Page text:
Over a year ago, we heard the U.S. Government was
relaxing the laws preventing American vessels from visiting Cuba so we started
thinking about sailing there. Our first
step was to learn a little about seeing the country by boat so we purchased
Nigel Calder’s, “Cuba, A Cruising Guide” off Amazon and started reading. This guide was published in 2010 so would not
have all the recent U.S. Government policy changes but Cuba should not have
changed much in the past 6 years.
The book was very interesting and we learned a
lot. Last summer, we found a more recent
guide written by Cheryl Barr called “Yacht Pilot’s Cruising Guide to
Cuba”. This guide was published in 2013
so is a little more recent.
As a side note, we met a Canadian cruiser in Cuba who has
sailed and traveled there extensively.
He was immensely helpful to us.
Addison Chan is a Cuba sailing expert.
He has recently partnered with Waterway Guides for a new Cuba cruising
guide that will come out in February 2017.
We are looking forward to reading it.
The U.S. Government policies toward Cuba have changed a
lot in the past 2 years. The current
policy made it fairly easy to sail to Cuba for up to 2 weeks but you had to
sail from, and back to the U.S.. This
prevented us from planning a longer trip from maybe The Bahamas with easier,
down-wind sailing on the north or south coasts.
Our trip would have to be a “taste test” of Cuba to try and learn enough
to go back for a whole meal if we liked it.
We planned to take the easiest route and sail from the
Florida Keys to Varadero then day-sail west to the nicer cruising grounds on
the western Cuba shore. This would take
us to Varadero then Havana (via Hemmingway Marina), a couple day-sails west
with anchoring each night then some time along the western coast with its many
islands and isolated beaches.
Next, we needed charts.
The best paper charts available seemed to be NV Charts. They sell kits for the Cuban coast and had a
chart kit for Varadero to Cabo San Antonio – exactly the area we planned to
see. The paper charts also came with an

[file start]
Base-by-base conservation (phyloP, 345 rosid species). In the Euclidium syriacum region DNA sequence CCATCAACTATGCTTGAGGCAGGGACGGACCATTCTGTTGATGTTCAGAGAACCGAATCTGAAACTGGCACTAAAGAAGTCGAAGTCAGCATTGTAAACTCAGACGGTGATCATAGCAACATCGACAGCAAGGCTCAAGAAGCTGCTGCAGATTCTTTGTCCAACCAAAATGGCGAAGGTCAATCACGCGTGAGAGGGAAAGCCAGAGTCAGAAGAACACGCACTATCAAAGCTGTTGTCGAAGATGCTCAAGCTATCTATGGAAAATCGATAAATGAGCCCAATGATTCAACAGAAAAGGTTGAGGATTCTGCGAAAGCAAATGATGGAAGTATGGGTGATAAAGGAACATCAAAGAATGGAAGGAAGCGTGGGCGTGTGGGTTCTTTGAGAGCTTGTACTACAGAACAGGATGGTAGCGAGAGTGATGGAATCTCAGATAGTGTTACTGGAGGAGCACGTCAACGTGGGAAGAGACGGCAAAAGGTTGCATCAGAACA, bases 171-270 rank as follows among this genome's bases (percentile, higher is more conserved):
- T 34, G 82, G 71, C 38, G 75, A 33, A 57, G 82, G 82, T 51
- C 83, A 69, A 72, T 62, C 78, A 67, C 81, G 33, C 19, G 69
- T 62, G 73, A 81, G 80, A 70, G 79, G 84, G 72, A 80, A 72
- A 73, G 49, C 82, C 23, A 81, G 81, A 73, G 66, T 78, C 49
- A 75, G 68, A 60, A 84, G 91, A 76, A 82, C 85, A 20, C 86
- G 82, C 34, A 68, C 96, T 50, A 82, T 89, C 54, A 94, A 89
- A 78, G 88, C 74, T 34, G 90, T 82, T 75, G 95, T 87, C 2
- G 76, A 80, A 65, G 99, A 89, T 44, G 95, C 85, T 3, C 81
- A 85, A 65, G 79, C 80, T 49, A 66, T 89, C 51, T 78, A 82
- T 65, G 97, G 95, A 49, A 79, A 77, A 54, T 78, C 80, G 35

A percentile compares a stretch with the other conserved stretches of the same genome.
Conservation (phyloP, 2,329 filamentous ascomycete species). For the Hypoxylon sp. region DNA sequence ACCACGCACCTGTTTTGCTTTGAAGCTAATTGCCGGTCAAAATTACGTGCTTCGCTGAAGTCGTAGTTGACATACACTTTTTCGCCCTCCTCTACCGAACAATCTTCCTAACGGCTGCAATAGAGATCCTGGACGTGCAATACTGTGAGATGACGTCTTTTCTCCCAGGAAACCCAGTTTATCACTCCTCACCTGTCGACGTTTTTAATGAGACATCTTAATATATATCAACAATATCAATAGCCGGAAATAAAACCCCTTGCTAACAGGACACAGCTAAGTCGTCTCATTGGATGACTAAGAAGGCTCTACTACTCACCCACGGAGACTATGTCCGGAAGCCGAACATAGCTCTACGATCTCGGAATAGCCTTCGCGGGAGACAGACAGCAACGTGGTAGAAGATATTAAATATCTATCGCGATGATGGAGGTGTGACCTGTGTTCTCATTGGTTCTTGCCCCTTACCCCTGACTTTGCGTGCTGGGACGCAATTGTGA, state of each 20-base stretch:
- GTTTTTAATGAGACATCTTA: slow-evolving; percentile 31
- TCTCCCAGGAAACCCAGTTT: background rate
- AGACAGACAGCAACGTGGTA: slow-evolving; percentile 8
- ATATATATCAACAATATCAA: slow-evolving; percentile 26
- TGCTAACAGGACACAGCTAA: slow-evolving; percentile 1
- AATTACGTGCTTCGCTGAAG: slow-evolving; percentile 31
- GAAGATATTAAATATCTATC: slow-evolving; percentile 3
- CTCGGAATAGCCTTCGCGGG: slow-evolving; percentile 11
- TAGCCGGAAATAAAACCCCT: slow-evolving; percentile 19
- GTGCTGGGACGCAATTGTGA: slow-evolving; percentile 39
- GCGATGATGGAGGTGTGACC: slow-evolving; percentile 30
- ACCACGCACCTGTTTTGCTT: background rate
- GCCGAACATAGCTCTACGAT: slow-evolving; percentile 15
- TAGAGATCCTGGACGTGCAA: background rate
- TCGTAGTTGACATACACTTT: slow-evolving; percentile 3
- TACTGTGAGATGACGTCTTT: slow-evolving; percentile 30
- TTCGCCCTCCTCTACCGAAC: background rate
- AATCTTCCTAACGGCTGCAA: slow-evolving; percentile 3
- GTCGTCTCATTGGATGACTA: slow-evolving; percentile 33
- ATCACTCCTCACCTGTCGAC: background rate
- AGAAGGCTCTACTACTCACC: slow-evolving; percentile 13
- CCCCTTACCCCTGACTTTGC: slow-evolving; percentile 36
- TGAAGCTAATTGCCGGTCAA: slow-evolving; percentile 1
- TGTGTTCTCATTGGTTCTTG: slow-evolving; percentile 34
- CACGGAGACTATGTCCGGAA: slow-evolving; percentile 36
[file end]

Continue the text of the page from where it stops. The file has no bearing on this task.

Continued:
electronic version so we would be able to plan on the computer too. I also found and purchased the Blue Chart
chip for the Southwest Caribbean. This
fit my Garmin chart-plotter and covered all of Cuba.
For review, the electronic NV Charts were the best. Here is an example of the NV Charts showing the entrance to Marina Gaviota.
The Blue Charts were not very detailed at all
and would not have been safe to use for coastal cruising. There are also charts available in Cuba that
we saw but didn’t have a chance to review.
They are very expensive at $160 for each kit.
Even though the NV Charts said, “Varadero”, they did not
contain the detailed charts of Gaviota and Darsena which are both in Varadero
and would have been very useful.
Instead, the detailed charts for those areas were in another chart
kit. Not a nice thing to do to us.
The last part of our planning was to figure out the dates
for our trip and request permission from the U.S. Coast Guard to travel in that
area. On the request, we also had to say
why we were travelling to Cuba. Tourist
or Vacation are not one of the available categories. Instead, we would travel to Cuba for “People
to People Cultural Exchange” which meant we would talk to Cubans and document
our discussions. We filled out the Coast
Guard form 3300 and received it back about 3 weeks later marked,
One of the best part of our plans was travelling with
another boat for safety and support. Our
friends D and Don on Southern Cross
were going with us and we planned everything together. It was great having another boat along and I
highly recommend it.
Shown above is a picture we took of Southern Cross as she was sailing down the Florida Keys with us.
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